The Skeptics Society & Skeptic magazine


banner

The Michael Shermer Show

A series of conversations between Dr. Michael Shermer and leading scientists, philosophers, historians, scholars, writers and thinkers about the most important issues of our time.

Watch or listen here or on Spotify, Apple Podcasts, Amazon Music, Google Podcasts, iHeartRadio, Stitcher, and TuneIn.

EPISODE # 270

Moshe Hoffman and Erez Yoeli on the Surprising Power of Game Theory to Explain Irrational Human Behavior

Hidden Games: The Surprising Power of Game Theory to Explain Irrational Human Behavior (book cover)

We like to think of ourselves as rational. This idea is the foundation for classical economic analysis of human behavior, including the awesome achievements of game theory. But as behavioral economics shows, most behavior doesn’t seem rational at all — which, unfortunately, casts doubt on game theory’s real-world credibility.

Shermer, Hoffman, and Yoeli discuss: the problems game theory was developed to solve • How rational or irrational an animal are we? • the evolutionary logic of game theory • Alan Fiske’s four relationships • kin selection, altruism and reciprocal altruism • deception and self-deception • costly signaling theory • pirate rationality • virtue signaling • Putin, Russia, and Ukraine • Israeli-Palestinian conflict • justice, self-help justice, norms and laws • chemical weapons/nuclear weapons taboos/norms • dueling: what problem did it solve? • beliefs: first-order vs. second-order.

In their book Hidden Games, and in this conversation, Moshe Hoffman and Erez Yoeli find a surprising middle ground between the hyperrationality of classical economics and the hyper-irrationality of behavioral economics. They call it hidden games. Reviving game theory, Hoffman and Yoeli use it to explain our most puzzling behavior, from the mechanics of Stockholm syndrome and internalized misogyny to why we help strangers and have a sense of fairness.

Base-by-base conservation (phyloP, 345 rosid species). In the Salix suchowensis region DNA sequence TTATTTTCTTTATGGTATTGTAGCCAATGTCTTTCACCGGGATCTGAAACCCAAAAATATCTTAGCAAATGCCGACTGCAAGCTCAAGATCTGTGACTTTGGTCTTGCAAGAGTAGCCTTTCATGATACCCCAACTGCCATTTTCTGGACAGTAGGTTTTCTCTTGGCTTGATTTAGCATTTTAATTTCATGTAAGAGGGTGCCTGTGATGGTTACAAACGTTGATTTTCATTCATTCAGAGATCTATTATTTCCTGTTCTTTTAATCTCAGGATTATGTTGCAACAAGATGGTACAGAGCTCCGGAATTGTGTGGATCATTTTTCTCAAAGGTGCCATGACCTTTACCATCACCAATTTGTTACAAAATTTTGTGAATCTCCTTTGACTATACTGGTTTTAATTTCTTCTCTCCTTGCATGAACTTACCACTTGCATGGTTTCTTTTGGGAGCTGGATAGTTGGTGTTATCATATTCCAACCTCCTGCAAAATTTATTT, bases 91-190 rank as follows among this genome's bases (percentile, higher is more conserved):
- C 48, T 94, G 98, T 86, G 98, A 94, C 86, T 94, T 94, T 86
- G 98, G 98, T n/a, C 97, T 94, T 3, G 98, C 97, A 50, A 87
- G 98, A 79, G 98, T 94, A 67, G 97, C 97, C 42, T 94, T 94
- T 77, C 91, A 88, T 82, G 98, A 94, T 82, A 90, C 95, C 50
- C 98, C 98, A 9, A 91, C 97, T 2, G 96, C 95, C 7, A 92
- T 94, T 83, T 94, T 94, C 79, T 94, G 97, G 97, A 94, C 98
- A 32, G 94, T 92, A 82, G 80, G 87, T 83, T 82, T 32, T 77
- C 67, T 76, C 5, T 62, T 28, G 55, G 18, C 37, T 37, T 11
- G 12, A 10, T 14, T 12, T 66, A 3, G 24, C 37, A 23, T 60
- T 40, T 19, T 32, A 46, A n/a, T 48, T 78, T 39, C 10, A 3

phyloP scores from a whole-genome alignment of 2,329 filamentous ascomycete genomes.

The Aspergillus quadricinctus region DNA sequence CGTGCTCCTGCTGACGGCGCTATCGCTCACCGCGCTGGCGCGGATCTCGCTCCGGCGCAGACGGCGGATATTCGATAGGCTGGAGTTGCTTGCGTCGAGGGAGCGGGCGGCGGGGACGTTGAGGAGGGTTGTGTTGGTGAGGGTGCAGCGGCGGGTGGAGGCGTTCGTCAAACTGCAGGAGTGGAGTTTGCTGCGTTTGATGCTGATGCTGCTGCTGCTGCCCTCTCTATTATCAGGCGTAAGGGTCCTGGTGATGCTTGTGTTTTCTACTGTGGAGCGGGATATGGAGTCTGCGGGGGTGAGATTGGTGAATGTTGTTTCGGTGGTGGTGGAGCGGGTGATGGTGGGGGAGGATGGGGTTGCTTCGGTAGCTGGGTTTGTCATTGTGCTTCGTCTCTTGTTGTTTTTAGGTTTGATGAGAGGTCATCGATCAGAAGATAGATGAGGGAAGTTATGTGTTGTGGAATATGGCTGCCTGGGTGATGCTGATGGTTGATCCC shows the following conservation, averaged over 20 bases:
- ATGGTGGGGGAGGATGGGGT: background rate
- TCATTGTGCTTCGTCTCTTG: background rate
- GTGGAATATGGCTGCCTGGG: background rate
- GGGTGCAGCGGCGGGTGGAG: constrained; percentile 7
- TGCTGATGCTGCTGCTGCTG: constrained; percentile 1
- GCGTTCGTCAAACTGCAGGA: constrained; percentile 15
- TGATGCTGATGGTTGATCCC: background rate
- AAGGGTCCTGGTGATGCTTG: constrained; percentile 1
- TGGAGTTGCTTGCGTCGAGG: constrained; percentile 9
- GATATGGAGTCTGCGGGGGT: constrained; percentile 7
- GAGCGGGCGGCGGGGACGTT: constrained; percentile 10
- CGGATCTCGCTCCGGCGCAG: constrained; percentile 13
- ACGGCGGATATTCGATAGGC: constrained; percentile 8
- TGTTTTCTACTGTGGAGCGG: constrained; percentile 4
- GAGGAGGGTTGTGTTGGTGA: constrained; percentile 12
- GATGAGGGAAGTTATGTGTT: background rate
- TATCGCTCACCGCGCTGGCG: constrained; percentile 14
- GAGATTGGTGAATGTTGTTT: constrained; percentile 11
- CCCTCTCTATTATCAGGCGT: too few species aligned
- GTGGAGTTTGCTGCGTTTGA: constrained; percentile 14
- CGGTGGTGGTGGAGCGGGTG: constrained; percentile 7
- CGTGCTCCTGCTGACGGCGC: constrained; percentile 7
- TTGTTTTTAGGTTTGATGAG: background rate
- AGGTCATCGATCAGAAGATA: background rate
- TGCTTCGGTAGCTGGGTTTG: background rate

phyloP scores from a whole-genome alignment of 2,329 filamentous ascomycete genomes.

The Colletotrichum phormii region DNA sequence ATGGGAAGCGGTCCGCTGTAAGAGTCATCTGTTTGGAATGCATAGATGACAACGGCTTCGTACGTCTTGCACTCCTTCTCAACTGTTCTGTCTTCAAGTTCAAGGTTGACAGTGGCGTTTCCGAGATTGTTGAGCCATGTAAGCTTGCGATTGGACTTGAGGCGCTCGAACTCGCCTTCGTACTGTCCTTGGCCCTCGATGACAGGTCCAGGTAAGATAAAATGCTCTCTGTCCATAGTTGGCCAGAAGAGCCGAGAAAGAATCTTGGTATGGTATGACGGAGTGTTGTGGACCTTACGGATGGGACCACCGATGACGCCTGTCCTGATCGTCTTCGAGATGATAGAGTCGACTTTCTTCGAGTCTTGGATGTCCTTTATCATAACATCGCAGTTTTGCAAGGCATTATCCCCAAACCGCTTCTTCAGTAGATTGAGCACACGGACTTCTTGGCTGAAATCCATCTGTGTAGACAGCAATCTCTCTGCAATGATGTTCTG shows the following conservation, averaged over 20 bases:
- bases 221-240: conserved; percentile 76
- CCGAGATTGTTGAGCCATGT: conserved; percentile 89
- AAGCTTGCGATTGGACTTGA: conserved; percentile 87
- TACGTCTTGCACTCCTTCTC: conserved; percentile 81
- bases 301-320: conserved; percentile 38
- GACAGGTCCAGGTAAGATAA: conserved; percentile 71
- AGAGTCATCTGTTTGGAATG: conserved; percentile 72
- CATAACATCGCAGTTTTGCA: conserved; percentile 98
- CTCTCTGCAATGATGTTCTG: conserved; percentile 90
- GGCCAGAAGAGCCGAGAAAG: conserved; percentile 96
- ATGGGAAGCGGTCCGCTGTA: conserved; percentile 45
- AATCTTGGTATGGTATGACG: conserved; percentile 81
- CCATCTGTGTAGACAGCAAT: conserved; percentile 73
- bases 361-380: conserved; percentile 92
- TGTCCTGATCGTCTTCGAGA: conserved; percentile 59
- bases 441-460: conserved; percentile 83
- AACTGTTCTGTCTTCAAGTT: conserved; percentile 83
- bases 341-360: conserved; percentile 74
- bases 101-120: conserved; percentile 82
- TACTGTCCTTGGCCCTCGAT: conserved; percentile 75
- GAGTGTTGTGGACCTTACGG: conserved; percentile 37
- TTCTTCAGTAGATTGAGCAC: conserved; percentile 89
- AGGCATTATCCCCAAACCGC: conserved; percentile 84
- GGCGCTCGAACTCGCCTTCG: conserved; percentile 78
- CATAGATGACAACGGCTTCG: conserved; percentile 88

Moshe Hoffman is a research scientist at the Max Planck Institute for Evolutionary Biology, a research fellow at MIT’s Sloan School of Management, and a lecturer at Harvard’s department of economics. His research focuses on using game theory, models of learning and evolution, and experimental methods to decipher the motives that shape our social behavior, preferences, and ideologies. He lives in Lubeck, Germany.

Erez Yoeli is a research scientist at MIT’s Sloan School of Management, the director of MIT’s Applied Cooperation Team (ACT), and a lecturer at Harvard’s department of economics. His research focuses on altruism: understanding how it works and how to promote it. Yoeli collaborates with governments, nonprofits, and companies to apply the lessons of this research towards addressing real-world challenges. He lives in Cambridge, Massachusetts.

If you enjoy the podcast, please show your support by making a $5 or $10 monthly donation.

This episode is sponsored by Wondrium:

Wondrium (sponsor)

This episode was released on May 10, 2022.

Donate
For those seeking a sound scientific viewpoint

Newsletter

Be in the know!

Subscribe to eSkeptic: our free email newsletter and get great podcasts, videos, reviews and articles from Skeptic magazine, announcements, and more in your inbox once or twice a week.

Sign me up!

Copyright © 1992–2022. All rights reserved. | P.O. Box 338 | Altadena, CA, 91001 | 1-805-576-9396. The Skeptics Society is a non-profit, member-supported 501(c)(3) organization (ID # 95-4550781) whose mission is to promote science & reason. As an Amazon Associate, we earn from qualifying purchases. Privacy Policy.